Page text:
In June 2018 I spent a week in Granada, Colorado working on a film project with the Amache Research Project – an archaeological, oral history, and museum research endeavor about the Amache Internment Camp (officially Granada Relocation Center) in South Eastern Colorado. With 15 members of the project – former internees and their descendants as well as students from the archaeology field school – we made Super-8 films in response to archival footage that was shot during internment. In order to link the film directly this history we made developer from flowers and plants collected from among the foundations of internee barracks and mess halls.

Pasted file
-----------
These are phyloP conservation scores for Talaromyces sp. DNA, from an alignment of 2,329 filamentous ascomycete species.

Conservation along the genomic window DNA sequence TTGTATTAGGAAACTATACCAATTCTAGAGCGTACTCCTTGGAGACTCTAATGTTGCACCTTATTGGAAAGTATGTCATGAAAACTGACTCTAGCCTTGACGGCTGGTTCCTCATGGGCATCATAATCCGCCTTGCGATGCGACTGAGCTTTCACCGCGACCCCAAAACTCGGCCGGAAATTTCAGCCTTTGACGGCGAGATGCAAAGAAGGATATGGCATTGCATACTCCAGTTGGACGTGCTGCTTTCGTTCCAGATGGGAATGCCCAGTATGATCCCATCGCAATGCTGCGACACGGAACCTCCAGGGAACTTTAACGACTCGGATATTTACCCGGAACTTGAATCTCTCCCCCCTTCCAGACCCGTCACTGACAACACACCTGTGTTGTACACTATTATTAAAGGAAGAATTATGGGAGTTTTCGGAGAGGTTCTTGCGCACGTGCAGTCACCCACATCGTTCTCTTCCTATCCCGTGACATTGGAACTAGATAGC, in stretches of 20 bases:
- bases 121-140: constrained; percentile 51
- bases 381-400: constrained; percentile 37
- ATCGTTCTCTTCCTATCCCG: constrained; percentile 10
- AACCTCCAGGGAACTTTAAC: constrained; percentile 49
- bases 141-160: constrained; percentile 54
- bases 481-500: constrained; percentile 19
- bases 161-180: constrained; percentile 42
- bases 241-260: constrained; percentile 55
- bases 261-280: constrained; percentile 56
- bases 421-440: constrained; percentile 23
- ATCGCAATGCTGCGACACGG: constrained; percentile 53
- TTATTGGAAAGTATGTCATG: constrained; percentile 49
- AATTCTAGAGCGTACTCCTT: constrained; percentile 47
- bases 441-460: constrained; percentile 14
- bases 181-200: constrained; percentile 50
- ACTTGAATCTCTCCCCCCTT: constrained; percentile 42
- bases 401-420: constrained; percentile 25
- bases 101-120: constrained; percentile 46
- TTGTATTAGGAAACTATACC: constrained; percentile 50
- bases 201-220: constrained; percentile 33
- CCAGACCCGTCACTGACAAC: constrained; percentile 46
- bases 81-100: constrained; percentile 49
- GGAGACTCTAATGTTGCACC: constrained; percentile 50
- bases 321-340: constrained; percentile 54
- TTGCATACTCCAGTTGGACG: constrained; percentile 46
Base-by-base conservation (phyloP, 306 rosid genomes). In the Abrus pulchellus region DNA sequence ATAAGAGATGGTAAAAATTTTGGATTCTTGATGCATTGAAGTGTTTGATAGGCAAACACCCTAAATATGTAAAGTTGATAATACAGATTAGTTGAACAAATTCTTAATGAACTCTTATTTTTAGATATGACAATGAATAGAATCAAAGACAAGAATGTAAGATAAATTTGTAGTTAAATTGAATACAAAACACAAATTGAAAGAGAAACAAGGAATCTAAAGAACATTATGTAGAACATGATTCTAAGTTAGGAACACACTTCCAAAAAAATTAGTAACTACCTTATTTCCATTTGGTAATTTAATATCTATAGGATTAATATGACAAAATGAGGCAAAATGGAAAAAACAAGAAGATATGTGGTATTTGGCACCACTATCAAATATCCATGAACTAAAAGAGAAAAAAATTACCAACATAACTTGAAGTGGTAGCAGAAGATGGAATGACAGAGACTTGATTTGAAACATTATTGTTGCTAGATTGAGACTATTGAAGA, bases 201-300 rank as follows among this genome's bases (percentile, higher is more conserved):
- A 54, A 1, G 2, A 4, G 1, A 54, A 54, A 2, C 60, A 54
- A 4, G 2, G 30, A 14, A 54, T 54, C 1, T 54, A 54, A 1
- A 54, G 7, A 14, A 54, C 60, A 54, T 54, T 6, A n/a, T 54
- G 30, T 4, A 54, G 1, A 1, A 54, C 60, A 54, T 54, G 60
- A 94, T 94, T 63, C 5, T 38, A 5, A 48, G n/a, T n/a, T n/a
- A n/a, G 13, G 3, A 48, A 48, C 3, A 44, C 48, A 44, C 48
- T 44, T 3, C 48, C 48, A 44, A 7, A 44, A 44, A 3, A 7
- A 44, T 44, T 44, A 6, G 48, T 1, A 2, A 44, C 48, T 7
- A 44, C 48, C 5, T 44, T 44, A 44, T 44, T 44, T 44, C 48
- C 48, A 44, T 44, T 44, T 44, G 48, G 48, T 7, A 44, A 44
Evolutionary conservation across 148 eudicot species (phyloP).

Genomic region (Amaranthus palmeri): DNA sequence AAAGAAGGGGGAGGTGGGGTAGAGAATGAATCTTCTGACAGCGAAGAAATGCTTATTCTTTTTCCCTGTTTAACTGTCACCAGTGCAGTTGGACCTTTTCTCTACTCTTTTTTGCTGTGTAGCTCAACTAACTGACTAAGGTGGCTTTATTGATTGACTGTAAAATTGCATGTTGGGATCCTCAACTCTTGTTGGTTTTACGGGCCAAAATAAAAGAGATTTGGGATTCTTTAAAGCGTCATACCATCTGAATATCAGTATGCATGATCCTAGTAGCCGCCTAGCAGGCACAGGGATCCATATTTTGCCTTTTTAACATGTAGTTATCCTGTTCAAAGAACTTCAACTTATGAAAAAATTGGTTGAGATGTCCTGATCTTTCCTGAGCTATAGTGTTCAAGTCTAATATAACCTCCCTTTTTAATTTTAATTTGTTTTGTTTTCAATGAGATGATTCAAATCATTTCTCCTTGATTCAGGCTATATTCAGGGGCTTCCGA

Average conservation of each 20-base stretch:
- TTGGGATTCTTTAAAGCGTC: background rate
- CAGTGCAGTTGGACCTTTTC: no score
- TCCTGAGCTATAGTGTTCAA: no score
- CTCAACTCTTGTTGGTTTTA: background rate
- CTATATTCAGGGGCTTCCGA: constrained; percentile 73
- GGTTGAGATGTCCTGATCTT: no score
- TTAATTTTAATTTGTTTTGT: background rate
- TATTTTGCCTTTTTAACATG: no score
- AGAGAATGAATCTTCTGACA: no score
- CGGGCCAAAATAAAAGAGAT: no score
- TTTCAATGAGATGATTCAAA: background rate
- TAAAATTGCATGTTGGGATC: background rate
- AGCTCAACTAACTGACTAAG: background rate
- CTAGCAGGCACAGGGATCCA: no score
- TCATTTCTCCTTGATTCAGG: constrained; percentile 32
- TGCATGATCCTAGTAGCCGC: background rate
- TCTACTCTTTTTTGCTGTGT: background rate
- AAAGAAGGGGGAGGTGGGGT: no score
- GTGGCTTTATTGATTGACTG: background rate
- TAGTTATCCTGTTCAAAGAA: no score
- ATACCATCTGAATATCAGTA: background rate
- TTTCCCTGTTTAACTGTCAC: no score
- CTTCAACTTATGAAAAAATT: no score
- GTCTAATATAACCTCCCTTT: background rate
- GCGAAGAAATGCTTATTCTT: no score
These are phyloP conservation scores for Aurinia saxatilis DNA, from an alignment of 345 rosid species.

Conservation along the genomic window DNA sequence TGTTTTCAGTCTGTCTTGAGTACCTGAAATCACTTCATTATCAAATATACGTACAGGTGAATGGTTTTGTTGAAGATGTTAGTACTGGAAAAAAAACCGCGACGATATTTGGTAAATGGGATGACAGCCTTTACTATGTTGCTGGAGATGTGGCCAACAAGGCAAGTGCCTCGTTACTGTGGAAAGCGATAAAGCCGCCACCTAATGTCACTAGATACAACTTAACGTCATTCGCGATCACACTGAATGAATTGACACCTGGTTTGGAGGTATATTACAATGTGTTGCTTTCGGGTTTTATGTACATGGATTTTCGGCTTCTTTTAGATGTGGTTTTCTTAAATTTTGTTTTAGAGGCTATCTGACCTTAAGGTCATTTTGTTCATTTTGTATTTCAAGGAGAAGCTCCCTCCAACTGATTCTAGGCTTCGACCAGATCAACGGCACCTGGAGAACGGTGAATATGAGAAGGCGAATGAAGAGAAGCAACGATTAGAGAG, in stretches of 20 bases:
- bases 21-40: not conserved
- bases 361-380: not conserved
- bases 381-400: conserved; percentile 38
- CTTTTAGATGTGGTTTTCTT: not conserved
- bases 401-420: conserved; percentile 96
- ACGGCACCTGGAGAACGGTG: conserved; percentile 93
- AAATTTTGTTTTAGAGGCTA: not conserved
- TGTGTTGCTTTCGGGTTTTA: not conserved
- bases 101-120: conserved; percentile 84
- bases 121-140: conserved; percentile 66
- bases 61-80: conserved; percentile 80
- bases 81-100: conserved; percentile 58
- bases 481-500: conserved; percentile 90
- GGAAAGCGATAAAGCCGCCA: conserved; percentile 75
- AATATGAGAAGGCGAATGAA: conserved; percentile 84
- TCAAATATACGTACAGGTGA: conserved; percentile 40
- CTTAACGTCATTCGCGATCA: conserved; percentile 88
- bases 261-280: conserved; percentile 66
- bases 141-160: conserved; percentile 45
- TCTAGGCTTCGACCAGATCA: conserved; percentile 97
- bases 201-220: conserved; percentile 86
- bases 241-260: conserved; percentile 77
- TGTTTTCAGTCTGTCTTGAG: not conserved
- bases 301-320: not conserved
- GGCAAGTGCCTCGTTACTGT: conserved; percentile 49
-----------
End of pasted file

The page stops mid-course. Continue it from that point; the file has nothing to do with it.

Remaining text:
In a first draft version of the project I worked together with Annie Danis and other program interlocutors to cut together the modern footage with the archival home movies to explore the layering of the sense of the past in the present that being on site at Amache gives. Our narrators are Carlene Tinker from Fresno, CA, who was a small child in camp and a volunteer on the Amache project for 5 summers, and Tomi Eijima from San Francisco whose grandparents were interned in Amache and was an intern and field school student on the Amache project last summer.